Jack posted an excellent set of comments last week on Robert VerBruggen’s piece Why Conservatives Should Love Alt-Labor. Both the piece and Jack’s comments are worth a close read. I agree with VerBruggen and Jack that alt-labor should appeal to libertarians. In addition to the types of alt-labor campaigns that VerBruggen and Jack mention, moreover, libertarians should be particularly enthusiastic about minority unionism. As we’ve explained before on the blog, in a minority – or “members only” – system, unions represent and collectively bargain on behalf of only those workers who affirmatively decide to become union members. So, minority unionism has none of the features that, according to VerBruggen, “drive conservatives and libertarians crazy about traditional unionization.” Minority unionism is, in fact, a system that Catherine Fisk and I have argued is appropriate in right-to-work states.
But these points of agreement aside, I have a fairly fundamental disagreement with VerBruggen’s argument. VerBruggen critiques “collective bargaining” – by which he means exclusive representation – as being a system that is “rife with coercion.” Why is exclusive representation coercive? Explains VerBruggen: “When a majority of workers vote to unionize, the union wins the legal right to represent all the workers. Once workers unionize, it’s illegal for employers to negotiate directly with individual workers, even if neither the employer nor the worker in question has voluntarily agreed to this restriction.” (My objection to VerBruggen’s coercion argument also makes me uncomfortable with Jack’s description of my unbundling proposal as “reject[ing] coercive unionism” because this description might suggest that I believe traditional unionism is coercive.)
VerBruggen’s claim of coercion here depends on the premise that some employees of a unionized firm – those who are covered by the collective bargaining agreement but who oppose the union – involuntarily agree to be bound by the collective bargaining agreement. This construction of voluntariness, however, is out of place in the American legal system. It’s out of place because any worker who does not like a collective bargaining agreement, or who would rather attempt to bargain an individual contract with her employer, is free to seek employment in any of the nonunion firms in the labor market – firms that today account for about 93% of the jobs in the private sector. In our legal system, as long as employees have the freedom to choose between union and nonunion firms – which they do – accepting employment at a union firm constitutes voluntary acceptance of the terms and conditions of employment at that firm (so long, of course, as the terms and conditions are otherwise legal).
Perhaps this should not be so. Perhaps we should believe that, because of an employer’s economic power, employee acceptance of the terms and conditions of employment is involuntary, and that employment contracts are the product of coercion. This is not an implausible position. (See, for example, David Zimmerman’s discussion in Coercive Wage Offers). But this is not the law today, nor is it how we generally understand the employment relationship. In our economic and legal culture, if employees can choose among firms, their acceptance of the terms of an employment contract (again, the otherwise legal terms of an employment contract) at any one firm is understood to be voluntary. VerBruggen’s argument about coercion thus relies on a view of voluntariness that is at odds with our legal understanding of employment.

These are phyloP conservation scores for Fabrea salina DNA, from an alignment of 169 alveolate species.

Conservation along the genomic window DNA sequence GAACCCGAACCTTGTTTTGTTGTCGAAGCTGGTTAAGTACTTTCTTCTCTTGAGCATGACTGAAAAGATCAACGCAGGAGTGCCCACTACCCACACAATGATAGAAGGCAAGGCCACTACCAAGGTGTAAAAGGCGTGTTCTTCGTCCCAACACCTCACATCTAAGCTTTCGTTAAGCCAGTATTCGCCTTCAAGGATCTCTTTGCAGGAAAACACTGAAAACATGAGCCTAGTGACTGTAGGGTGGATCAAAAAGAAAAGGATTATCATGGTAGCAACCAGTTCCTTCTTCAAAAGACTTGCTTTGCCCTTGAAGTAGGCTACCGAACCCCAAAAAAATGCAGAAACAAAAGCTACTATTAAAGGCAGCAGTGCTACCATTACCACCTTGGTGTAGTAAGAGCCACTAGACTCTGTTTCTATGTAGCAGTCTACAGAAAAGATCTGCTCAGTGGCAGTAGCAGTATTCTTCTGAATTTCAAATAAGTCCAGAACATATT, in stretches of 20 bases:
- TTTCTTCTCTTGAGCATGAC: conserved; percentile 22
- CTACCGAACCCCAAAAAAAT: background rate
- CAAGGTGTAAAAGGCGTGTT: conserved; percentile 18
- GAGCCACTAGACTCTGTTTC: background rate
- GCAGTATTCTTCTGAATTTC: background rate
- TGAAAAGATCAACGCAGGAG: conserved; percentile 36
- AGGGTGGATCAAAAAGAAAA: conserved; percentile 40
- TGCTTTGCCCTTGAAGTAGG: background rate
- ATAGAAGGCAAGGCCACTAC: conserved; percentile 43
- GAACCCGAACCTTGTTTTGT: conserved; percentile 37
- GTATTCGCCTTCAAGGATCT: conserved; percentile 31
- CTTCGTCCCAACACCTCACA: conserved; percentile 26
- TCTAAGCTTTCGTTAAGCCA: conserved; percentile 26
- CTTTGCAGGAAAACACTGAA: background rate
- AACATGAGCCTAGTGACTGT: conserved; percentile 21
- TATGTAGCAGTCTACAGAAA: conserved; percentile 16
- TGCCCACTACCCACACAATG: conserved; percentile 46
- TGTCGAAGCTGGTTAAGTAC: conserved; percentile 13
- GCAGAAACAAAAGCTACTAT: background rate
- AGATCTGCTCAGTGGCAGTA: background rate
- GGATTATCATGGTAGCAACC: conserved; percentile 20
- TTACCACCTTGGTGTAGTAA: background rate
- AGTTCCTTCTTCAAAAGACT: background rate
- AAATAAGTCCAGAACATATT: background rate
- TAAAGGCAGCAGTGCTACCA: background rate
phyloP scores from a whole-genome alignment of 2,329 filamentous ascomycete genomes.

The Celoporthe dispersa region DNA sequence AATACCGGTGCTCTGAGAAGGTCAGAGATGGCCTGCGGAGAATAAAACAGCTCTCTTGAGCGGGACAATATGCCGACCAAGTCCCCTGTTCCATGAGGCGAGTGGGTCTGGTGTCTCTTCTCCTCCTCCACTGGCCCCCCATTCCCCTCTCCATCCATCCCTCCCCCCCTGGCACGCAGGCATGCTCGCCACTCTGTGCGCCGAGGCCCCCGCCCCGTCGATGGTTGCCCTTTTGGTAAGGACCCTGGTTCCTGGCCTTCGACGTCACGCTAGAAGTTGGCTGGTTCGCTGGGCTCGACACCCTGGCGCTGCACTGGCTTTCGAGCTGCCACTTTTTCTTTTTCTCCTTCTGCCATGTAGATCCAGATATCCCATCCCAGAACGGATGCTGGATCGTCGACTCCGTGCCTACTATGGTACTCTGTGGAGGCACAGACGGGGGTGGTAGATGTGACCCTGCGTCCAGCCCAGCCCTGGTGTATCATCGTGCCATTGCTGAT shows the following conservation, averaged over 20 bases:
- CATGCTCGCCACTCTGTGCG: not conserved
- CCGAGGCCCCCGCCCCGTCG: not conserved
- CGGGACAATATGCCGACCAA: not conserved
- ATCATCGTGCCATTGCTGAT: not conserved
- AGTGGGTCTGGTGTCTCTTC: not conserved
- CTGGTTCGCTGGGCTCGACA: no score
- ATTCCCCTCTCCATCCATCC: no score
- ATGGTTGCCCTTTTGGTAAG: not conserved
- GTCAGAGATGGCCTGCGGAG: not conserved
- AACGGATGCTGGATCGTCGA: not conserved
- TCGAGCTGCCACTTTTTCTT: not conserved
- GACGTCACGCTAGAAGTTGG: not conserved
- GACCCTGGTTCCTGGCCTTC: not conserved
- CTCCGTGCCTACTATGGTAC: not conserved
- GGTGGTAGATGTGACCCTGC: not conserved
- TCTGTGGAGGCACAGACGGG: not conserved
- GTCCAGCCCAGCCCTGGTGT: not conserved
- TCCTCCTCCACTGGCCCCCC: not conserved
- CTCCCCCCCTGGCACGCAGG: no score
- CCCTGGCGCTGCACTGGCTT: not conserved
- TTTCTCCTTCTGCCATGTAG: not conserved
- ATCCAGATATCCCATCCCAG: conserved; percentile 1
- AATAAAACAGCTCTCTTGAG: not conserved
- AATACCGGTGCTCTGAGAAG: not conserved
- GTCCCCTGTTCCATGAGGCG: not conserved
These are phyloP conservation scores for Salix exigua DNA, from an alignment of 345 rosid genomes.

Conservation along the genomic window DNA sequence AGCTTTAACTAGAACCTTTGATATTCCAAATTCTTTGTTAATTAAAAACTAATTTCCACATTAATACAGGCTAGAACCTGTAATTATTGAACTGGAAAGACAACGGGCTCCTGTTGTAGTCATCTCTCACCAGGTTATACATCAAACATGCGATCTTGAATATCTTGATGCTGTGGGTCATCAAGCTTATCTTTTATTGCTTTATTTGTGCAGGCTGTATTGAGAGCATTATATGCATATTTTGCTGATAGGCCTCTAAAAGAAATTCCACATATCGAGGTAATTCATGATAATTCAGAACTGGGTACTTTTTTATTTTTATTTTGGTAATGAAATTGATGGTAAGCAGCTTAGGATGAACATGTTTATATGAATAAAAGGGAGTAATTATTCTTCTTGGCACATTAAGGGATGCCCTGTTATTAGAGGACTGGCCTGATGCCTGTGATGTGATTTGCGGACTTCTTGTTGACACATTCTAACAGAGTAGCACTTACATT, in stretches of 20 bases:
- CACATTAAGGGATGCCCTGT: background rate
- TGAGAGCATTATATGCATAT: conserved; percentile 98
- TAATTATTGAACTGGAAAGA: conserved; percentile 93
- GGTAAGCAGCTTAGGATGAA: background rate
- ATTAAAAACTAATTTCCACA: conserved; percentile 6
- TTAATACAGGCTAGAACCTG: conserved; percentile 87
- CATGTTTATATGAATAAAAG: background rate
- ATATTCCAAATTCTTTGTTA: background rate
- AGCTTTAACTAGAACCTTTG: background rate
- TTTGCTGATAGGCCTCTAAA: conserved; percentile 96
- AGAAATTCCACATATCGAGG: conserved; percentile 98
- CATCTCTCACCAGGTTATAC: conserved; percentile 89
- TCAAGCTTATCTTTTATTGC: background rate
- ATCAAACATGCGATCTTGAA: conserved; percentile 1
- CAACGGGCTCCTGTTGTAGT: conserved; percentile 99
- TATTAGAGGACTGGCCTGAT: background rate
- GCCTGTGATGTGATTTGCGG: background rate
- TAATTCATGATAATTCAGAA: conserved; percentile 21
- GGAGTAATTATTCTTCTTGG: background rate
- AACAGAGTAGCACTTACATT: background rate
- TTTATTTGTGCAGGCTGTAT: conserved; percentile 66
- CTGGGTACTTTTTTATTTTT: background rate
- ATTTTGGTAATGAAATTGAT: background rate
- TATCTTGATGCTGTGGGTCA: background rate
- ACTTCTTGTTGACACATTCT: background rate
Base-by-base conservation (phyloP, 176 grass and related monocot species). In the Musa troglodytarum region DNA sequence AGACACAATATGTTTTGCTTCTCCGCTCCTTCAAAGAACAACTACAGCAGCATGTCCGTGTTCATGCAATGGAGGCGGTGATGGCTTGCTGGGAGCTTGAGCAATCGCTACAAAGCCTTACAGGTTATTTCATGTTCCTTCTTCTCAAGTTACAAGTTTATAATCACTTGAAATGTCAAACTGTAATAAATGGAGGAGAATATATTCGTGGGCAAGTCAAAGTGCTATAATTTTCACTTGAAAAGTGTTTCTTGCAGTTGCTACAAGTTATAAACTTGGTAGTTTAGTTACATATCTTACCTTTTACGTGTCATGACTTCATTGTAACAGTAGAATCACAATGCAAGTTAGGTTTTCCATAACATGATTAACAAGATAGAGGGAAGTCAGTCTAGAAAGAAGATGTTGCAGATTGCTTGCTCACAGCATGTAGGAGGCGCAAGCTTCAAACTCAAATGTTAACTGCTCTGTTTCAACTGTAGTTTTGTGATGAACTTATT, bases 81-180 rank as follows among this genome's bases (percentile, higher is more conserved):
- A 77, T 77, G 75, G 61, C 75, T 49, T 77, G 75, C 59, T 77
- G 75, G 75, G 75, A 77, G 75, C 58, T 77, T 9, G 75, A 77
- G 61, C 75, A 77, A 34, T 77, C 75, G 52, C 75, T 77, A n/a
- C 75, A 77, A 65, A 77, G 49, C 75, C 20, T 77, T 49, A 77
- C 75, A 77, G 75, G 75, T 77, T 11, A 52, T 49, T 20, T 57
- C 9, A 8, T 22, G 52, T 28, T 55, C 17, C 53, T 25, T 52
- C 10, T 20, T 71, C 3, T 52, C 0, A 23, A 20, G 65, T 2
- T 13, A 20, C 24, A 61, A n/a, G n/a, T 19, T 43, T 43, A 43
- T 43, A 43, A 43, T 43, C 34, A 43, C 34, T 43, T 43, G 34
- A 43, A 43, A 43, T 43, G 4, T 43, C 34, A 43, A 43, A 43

There is, moreover, no reason to deem employees’ acceptance of terms in a nonunion firm to be voluntary, but to then turn around and deem involuntary employee acceptance of terms in a union firm. This holds with respect to substantive terms – wages, hours, and working conditions – and with respect to the process through which those substantive terms are derived – either individual contracting (generally the take-it-or-leave it variety) or collective bargaining. In both the union and nonunion settings, with respect to both substance and process, the source of voluntariness is the same: it derives from the employees’ freedom to choose among firms.
Perhaps, then, VerBruggen’s argument is that there is coercion in the union setting but not the nonunion one because the collective bargaining process is attributable to the government, rather than to the employer. VanBruggen hints at this when he says that “[t]he problem is that for decades the government has been giving these organizations special legal privileges, severely limiting freedom of contract both for businesses and for workers who don’t support unions.” But, at best, this observation would support an argument that employers are being coerced because they have no choice but to accept a collective bargaining relationship if employees desire one. Maybe. But VerBruggen’s observation provides no support for an argument that employees are being coerced. As long as employees maintain the choice to pick a nonunion employer, acceptance of the collective bargaining process is a voluntary one.